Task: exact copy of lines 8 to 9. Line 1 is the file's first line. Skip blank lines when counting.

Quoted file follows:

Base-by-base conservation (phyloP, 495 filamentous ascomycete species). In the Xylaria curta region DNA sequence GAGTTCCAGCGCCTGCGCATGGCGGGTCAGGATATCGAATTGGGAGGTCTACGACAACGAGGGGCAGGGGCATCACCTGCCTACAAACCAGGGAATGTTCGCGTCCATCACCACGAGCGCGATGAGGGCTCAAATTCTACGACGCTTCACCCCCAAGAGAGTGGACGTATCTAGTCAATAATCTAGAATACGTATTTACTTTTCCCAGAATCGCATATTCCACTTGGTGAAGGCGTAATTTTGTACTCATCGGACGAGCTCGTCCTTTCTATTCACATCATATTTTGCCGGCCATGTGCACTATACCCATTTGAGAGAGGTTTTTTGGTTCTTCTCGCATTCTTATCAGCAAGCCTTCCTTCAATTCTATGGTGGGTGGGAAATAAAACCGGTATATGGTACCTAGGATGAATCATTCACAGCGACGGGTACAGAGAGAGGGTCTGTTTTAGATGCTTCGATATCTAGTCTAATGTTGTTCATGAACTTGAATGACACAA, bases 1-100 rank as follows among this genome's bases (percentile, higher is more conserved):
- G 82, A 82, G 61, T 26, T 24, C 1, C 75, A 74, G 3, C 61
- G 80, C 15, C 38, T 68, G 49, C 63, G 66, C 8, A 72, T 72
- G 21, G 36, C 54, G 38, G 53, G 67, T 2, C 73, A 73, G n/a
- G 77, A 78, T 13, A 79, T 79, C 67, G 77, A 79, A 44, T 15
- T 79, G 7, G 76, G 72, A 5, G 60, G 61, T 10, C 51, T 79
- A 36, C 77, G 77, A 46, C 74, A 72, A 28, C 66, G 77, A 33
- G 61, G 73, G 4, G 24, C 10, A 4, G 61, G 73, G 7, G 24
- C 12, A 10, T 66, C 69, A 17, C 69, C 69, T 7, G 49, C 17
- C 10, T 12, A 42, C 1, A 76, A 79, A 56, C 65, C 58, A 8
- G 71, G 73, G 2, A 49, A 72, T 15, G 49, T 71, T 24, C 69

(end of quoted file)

- G 61, G 73, G 4, G 24, C 10, A 4, G 61, G 73, G 7, G 24
- C 12, A 10, T 66, C 69, A 17, C 69, C 69, T 7, G 49, C 17